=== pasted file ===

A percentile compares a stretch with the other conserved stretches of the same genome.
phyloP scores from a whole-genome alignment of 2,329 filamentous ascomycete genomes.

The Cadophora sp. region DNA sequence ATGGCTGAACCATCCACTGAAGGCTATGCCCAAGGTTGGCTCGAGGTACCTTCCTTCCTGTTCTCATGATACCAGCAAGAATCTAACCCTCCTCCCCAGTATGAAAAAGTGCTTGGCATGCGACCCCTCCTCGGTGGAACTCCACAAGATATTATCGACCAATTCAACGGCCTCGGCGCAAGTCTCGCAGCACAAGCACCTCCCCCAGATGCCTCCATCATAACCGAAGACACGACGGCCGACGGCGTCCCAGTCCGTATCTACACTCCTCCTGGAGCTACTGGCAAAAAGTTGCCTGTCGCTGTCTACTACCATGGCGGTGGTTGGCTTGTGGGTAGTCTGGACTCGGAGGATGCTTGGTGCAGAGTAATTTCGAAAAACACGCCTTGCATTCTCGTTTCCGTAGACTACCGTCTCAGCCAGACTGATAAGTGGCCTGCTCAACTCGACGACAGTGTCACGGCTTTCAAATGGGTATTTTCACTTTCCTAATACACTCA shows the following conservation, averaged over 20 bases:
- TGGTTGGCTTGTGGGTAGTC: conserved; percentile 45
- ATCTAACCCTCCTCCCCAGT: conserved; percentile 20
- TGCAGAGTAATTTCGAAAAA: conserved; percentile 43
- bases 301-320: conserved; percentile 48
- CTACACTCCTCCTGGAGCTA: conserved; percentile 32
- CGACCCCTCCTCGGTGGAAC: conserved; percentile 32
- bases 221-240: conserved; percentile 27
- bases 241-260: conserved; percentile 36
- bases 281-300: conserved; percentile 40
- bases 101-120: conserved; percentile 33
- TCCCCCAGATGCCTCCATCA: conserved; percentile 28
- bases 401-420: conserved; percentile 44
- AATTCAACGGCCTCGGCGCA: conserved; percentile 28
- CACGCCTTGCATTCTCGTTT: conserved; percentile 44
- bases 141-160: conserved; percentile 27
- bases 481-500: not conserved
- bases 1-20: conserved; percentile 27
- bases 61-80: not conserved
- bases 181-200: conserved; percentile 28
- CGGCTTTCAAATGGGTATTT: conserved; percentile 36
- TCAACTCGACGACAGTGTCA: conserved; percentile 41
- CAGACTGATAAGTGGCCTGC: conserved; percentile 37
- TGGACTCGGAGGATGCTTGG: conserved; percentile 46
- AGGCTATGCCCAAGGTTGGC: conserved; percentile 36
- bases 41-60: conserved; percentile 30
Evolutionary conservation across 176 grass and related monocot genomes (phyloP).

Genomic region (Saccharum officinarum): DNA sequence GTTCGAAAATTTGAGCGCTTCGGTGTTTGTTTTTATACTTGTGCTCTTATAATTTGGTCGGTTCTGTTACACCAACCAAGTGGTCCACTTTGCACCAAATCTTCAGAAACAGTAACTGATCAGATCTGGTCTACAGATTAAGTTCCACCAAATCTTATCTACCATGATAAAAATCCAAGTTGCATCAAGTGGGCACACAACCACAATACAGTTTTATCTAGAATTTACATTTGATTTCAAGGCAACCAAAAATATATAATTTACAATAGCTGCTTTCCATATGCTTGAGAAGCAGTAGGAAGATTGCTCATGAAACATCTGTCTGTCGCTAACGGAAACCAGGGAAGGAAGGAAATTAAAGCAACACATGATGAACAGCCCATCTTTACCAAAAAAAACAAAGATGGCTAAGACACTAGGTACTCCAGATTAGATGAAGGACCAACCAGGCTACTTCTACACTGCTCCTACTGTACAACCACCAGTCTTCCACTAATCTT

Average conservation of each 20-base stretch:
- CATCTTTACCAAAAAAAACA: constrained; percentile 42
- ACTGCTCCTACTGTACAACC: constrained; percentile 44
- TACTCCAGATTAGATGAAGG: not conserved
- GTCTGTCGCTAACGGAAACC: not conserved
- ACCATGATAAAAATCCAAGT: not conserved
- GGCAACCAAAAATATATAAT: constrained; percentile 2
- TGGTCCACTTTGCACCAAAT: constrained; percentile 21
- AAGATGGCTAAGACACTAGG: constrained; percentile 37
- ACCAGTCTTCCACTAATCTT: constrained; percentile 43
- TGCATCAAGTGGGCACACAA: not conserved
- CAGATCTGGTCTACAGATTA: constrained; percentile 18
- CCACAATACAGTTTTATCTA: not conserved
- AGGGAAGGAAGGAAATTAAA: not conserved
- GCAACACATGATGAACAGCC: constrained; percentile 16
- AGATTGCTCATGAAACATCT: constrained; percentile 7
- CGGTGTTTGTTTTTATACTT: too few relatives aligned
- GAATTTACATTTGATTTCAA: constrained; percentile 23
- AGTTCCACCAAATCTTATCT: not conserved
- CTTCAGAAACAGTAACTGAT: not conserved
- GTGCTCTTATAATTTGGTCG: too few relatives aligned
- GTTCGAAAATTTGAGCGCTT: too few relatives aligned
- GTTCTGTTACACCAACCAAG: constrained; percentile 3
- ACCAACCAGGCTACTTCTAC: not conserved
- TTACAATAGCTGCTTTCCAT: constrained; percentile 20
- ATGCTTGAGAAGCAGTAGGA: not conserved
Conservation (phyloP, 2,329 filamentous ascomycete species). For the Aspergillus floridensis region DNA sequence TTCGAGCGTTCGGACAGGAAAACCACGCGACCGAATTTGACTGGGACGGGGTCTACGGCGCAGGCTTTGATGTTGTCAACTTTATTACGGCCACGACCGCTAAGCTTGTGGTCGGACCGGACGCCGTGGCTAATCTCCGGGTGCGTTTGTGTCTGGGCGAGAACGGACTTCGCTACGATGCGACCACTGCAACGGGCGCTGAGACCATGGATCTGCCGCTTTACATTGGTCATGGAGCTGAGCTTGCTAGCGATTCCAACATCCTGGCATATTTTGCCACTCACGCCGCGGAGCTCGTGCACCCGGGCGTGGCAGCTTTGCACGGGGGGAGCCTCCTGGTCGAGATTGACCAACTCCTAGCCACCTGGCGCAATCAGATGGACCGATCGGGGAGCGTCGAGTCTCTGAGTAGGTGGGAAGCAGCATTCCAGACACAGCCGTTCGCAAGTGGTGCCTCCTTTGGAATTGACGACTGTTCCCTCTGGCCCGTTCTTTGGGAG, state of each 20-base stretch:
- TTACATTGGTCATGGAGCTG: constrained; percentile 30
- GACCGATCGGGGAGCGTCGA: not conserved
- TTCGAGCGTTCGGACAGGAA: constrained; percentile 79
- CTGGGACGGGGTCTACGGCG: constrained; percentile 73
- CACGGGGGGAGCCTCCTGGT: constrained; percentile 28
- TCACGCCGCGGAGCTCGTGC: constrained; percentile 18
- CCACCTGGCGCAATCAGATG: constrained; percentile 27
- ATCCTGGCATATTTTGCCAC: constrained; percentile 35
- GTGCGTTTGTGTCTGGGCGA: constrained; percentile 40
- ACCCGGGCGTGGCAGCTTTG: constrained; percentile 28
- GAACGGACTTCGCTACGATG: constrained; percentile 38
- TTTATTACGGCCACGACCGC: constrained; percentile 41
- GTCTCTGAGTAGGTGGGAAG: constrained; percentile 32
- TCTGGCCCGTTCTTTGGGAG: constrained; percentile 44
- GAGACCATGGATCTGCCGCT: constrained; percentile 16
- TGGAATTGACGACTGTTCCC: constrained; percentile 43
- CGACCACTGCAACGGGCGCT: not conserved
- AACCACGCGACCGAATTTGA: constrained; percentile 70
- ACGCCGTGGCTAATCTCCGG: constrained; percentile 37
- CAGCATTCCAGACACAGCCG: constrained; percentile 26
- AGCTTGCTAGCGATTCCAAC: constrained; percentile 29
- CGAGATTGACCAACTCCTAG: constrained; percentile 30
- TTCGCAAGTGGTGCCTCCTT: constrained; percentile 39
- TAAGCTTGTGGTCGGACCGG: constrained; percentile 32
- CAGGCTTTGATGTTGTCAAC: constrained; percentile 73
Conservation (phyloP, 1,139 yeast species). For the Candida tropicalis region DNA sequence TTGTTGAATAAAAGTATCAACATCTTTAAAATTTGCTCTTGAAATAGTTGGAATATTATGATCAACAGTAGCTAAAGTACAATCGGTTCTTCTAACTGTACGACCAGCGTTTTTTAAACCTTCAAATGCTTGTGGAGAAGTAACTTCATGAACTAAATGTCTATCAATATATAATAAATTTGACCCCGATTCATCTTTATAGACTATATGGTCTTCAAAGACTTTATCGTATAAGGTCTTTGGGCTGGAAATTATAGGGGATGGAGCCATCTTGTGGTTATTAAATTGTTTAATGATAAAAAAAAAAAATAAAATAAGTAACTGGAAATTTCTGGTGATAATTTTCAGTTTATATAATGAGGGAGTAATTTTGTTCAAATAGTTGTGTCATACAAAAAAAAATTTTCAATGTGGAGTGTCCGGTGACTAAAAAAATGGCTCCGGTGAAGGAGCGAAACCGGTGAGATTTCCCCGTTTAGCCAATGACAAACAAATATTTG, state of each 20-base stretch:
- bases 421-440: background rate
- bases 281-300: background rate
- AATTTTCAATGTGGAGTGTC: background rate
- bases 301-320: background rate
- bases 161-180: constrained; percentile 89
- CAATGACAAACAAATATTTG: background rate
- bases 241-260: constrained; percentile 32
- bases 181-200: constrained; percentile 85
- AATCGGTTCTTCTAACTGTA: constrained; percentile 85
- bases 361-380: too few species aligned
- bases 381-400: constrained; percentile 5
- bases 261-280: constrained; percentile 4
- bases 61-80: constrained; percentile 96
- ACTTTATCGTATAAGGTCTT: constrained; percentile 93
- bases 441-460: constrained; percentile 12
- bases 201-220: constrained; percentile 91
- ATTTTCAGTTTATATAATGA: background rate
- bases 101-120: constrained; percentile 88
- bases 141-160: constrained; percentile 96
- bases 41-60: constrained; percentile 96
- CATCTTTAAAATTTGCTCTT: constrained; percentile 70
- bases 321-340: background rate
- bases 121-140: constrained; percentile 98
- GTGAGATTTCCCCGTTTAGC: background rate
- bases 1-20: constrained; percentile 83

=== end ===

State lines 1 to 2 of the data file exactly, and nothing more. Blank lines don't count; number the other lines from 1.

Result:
A percentile compares a stretch with the other conserved stretches of the same genome.
phyloP scores from a whole-genome alignment of 2,329 filamentous ascomycete genomes.